Baseball 95: Dazzy Vance
|Joe Posnanski||Sep 21, 2018|
You could start anywhere in the Dazzy Vance story, and it would be every bit as wonderful, but I want to start with an obscure tale he told in 1955, the year that he was elected to the Baseball Hall of Fame. He was one of four players elected that year -- a group headlined by Joe DiMaggio -- and each of the four wrote a little story for the papers about a moment that stood out in his career.
Vance had a lot of moments to choose from. But he chose this one: In 1930, he was pitching in a scoreless game against the St. Louis Cardinals. The irrepressibly vexing Sparky Adams -- all 5-foot-5 of him -- somehow got on base, and then somehow worked his way around to third, where he was dancing and taunting and threatening to steal home.
At the plate was Chick Hafey, who would be elected to the Hall of Fame 41 years later, for reasons that are still not entirely clear. Regardless, Hafey was a tough out, and Vance locked in. With the count 0-2, he began his windup and started to pitch ...
... and at that exact moment, he realized that Adams was stealing home.
He also realized that Adams was going to make it; there was no way to stop it.
"He had home stolen," Vance wrote. "There was only one thing I could do ... I hit Hafey in the back and forced Adams back to third. But Wild Bill Callahan beat me 1-0 when I gave up a run in the 10th inning."
This is a cool story for two reasons, one obvious, the other not so much. The obvious reason is that it's a funny story. Mid-motion, Vance realized that his only hope to prevent the run was to plunk Chick Hafey. In the words of Fezzik from The Princess Bride, it's not very sportsmanlike. But it's pretty quick thinking.
The second reason, though, is why I mention it: The story is 100 percent true. These stories are NEVER 100 percent true, not ever. The longer I do this -- and I talk about this with Rob Neyer sometimes -- the more I realize that none of us remember things exactly as they happened. Players, managers, sportswriters, all of us always remember a detail wrong, we always confuse a player for another, we always change something.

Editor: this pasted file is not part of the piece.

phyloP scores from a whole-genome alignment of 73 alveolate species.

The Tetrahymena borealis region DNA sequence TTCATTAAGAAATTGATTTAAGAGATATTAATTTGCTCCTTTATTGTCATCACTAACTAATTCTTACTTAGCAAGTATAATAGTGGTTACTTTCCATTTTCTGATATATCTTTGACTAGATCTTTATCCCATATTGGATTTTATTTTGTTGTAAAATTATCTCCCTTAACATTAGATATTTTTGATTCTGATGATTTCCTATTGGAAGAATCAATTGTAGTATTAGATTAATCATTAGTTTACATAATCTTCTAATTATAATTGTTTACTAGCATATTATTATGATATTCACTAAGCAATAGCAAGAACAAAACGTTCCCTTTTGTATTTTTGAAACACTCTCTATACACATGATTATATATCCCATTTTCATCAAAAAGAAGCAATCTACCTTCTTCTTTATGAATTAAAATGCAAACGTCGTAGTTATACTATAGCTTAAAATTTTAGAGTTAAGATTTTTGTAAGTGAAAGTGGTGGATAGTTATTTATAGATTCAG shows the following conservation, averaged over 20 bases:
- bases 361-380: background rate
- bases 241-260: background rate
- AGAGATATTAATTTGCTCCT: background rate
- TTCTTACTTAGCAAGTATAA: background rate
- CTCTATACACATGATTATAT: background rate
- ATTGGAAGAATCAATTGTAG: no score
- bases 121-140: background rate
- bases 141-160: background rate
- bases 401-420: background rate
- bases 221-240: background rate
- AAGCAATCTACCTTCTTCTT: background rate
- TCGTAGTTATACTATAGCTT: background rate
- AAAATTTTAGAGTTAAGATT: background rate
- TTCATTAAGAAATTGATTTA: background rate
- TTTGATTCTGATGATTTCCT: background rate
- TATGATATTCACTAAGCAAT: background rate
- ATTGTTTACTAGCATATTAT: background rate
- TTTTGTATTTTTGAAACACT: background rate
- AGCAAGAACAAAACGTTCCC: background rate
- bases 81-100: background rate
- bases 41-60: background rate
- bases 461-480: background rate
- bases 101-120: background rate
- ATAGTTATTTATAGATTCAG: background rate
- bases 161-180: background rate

But this story is precisely right. This happened on Sept. 16, 1930, Cardinals vs. Vance's Brooklyn Robins. Sparky Adams led off with a single, moved to second on a fielder's choice, and moved to third on a fly ball, and then, sure enough, on an 0-2 count, Vance hit Chick Hafey.
And Vance lost the game by giving up a run in the top of the 10th. Wild Bill Hallahan completed the 10-inning shutout in the bottom of the 10th. Incredible. Dazzy Vance got it exactly right.
* * *
Dazzy Vance's career is basically impossible. His full name was Charles Arthur Vance, but people called him Dazzy from a young age. It was sometimes said that the nickname came from his dazzling fastball, though I always preferred Vance's explanation: He said that growing up in Nebraska, he came across a cowboy who, when seeing something particularly beautiful -- a sunset, a gun, a horse, whatever -- used to say "Ain't that a daisy." But he would pronounce "Daisy" like "Dazzy." Vance began doing the same, and so friends started calling him "Dazzy."
He did have a dazzling fastball for a time as a young man, though he never had much control of it. At age 23, he won 26 games, most of them in Class D Hastings, Neb. There were those who said he threw the ball as hard as Walter Johnson, and at 24, wild as he was, the Pirates bought him. He pitched one lousy game for the Pirates, who promptly sold him to the Yankees. He started or relieved in 10 games over four seasons with New York, and didn't win any of them. By then his arm was a wreck. The Yankees sold him to Sacramento, and that seemed like the end of Dazzy Vance.
[caption id="attachment_23213" align="aligncenter" width="298"] Vance won 197 games in the big leagues -- all after his 31st birthday.[/caption]
In 1920, he played in the most famous poker game in baseball history. It happened in New Orleans. Vance was 29 years old, he had exactly zero victories in the big leagues, and he couldn't pitch because of arm problems that nobody could quite figure out. During the game, Vance apparently lost a heartbreaking hand, and he smashed his arm on the table. The pain was so intense that he almost fell to his knees. He'd never felt THAT kind of pain before. The next day, he went to a doctor whose name, sadly, has been lost to history. The doctor did something. Bill James guesses that he removed some bone chips, but we don't really know and never will know.
All we know is that after that, Dazzy Vance became one of the greatest pitchers in baseball history.
From 1922 -- when Vance was 31 years old and a virtual big league rookie -- to 1928, seven straight seasons, Vance led the league in strikeouts. In all, he led the league in wins twice, in ERA three times, in WHIP three times, in shutouts four times, in pitcher WAR four times, in Fielding Independent Pitching seven times. He was named MVP in 1924*, and probably should have been in 1928, but that was before the current MVP format, back then you could only win the award once.